Iron Mountain response - European commission counter-terror plan
January 2015 by Iron Moutain & PCW
News revealed this morning on Data Protection Day that a new European commission counter-terror plan will require the collection and storage for up to five years of personal data of all passengers flying in and out of Europe has already opened debate on whether the blanket collection of personal data without detailed safeguards is a severe incursion on personal privacy. The plan, which currently only focuses on EU flights, shows how the geopolitical context has changed with this plan blocked by the European parliament’s civil liberties committee nearly two years ago. Whilst the growing terrorism threat and securing borders has been an ongoing concern, at the heart of the EU, the focus has been on protecting people’s data and empowering individuals, however a shift now looks palpable.
In addition, the current political debate surrounding the new EU Data Protection laws has led to many organisations being unprepared for upcoming changes. The proposed legislation is very powerful, and its impact will be felt across the world. Concepts such as consistency of rules and their implementation across borders, the right to be forgotten, and the need for the effective de-identification of personal data to support healthcare and other research, for example, will be closely studied in other geopolitical zones.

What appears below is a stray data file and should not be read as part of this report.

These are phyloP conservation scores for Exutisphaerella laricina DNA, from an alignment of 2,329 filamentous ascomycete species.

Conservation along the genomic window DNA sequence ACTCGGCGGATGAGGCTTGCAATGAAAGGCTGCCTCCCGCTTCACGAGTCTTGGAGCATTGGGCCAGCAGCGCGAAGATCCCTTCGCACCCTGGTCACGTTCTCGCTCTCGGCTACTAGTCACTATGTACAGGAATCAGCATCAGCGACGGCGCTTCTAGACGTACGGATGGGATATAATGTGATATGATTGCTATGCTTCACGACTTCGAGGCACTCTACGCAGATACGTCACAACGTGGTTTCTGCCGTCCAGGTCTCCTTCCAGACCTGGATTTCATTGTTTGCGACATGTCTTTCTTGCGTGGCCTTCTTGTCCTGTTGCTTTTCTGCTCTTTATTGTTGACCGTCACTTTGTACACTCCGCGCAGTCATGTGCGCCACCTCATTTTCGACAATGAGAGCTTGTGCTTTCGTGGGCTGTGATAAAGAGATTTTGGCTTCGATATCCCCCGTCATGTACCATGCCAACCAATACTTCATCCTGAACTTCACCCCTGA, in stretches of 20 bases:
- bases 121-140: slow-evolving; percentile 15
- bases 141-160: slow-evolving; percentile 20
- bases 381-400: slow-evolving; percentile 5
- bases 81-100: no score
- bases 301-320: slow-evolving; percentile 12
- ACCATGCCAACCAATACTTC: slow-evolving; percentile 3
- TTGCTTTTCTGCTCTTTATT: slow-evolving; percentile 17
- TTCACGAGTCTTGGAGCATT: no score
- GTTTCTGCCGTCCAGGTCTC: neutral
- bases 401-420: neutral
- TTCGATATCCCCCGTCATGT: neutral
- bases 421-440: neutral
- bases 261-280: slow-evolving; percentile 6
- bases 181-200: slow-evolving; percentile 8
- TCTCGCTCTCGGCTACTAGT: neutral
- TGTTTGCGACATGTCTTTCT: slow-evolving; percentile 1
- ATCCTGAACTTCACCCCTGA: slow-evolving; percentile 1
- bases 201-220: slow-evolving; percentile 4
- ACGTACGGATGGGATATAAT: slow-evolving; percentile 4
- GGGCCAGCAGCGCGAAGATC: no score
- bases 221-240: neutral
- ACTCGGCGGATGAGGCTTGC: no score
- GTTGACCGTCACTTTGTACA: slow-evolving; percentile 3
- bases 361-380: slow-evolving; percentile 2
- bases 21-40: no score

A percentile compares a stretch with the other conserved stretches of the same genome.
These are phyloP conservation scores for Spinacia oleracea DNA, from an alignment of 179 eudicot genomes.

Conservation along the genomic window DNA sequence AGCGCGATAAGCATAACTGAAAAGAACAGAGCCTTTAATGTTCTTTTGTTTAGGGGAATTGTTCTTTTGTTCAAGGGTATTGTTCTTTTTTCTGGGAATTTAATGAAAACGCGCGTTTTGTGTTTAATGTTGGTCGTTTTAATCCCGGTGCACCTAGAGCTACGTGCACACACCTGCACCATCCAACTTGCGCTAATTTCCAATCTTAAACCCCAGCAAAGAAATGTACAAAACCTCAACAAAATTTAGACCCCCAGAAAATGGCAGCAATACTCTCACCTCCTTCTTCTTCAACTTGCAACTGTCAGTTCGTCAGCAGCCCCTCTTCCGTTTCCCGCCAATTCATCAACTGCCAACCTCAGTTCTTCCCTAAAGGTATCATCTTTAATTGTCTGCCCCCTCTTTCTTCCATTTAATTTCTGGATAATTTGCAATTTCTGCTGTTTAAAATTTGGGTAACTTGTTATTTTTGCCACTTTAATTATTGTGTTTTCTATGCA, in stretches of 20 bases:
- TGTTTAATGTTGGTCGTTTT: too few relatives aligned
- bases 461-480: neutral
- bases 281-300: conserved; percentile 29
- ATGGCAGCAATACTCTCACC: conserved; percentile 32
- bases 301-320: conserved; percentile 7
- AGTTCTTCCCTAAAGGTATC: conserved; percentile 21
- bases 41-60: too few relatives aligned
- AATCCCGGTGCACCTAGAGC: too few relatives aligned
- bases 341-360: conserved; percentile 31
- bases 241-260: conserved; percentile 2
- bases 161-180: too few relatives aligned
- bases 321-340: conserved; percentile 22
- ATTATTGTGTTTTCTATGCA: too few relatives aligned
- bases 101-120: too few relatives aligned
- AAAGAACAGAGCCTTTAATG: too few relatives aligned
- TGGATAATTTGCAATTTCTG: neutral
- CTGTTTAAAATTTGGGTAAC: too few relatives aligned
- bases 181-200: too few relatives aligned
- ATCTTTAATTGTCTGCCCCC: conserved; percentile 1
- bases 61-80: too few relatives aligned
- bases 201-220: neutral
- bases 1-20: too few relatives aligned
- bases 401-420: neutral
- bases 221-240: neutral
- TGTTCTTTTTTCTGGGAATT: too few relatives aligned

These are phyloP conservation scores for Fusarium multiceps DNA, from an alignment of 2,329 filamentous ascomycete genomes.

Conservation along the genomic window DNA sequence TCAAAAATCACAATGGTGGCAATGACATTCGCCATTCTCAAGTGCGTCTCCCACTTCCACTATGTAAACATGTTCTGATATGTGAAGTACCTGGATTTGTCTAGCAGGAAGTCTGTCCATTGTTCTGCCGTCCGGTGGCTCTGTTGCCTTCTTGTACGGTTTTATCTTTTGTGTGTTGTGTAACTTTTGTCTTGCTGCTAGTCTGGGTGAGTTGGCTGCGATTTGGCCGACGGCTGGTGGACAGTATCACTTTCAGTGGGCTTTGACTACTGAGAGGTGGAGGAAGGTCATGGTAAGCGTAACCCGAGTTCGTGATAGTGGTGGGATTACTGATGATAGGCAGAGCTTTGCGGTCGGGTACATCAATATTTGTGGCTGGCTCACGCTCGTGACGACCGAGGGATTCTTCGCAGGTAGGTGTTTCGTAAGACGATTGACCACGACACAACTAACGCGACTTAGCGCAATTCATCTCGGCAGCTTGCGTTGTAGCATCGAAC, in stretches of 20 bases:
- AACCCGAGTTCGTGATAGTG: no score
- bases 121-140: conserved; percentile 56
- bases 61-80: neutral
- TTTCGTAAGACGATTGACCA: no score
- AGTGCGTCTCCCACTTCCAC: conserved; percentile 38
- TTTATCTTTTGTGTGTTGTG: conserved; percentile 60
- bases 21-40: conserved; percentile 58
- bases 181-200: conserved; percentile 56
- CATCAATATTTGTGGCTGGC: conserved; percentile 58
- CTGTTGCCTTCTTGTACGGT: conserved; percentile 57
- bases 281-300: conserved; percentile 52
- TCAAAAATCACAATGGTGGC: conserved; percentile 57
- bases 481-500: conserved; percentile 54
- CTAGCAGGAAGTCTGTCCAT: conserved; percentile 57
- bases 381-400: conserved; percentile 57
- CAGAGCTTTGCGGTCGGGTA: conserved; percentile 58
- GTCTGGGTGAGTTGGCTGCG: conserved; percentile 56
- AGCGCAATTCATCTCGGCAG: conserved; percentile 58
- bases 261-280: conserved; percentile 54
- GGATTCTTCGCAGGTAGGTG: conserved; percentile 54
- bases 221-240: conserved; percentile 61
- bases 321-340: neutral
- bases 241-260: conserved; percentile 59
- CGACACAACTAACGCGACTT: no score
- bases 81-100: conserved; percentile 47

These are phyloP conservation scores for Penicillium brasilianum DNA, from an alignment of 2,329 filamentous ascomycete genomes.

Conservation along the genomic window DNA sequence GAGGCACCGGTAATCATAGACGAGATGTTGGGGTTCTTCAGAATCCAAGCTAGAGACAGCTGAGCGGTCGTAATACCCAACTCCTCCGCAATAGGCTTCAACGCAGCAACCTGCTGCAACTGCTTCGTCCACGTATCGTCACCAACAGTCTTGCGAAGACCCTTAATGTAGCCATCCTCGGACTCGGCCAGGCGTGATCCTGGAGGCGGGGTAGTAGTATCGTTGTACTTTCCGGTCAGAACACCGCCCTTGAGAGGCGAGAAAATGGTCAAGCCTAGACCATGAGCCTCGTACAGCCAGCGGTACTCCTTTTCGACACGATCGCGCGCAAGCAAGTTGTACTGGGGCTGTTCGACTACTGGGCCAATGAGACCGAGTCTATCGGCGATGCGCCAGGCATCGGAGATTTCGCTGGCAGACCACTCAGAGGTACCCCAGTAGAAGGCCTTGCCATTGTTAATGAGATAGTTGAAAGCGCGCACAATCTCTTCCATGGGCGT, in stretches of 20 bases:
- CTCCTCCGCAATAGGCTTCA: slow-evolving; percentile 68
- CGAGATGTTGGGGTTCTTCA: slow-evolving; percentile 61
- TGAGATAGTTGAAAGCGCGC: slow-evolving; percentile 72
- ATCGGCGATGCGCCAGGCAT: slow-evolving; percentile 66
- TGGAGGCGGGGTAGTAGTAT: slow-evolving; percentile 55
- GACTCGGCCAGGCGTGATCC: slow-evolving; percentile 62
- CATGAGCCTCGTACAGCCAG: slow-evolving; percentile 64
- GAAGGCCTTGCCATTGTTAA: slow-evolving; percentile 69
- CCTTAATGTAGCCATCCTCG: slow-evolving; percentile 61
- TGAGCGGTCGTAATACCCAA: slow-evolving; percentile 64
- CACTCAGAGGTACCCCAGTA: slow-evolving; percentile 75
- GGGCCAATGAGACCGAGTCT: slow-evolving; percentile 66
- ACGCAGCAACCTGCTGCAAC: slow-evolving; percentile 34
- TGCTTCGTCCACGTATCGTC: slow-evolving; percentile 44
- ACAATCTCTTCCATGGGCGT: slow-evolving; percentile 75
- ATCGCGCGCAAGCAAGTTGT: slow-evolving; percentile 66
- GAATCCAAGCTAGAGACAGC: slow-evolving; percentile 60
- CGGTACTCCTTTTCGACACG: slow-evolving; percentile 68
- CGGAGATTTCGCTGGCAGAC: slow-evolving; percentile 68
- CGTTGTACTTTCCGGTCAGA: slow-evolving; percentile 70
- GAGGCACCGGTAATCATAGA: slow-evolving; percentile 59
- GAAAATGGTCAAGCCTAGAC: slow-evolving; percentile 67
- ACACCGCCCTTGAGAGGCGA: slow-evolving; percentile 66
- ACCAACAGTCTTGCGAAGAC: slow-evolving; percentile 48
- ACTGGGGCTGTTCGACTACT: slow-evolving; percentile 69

However, with so many of the proposals still in a state of flux and new plans being announced, it can be tempting for organisations to wait and see what actually makes the final cut. We believe that this would be a mistake. Strong, effective data protection and the responsible, transparent use and retention of data are the hallmark of an ethical organisation. It is an approach that can inspire customer trust just as much as a data breach can destroy it. The equation is simple: trust builds loyalty and loyalty drives sales. Organisations have much to gain from taking action now before the law obliges them to do so.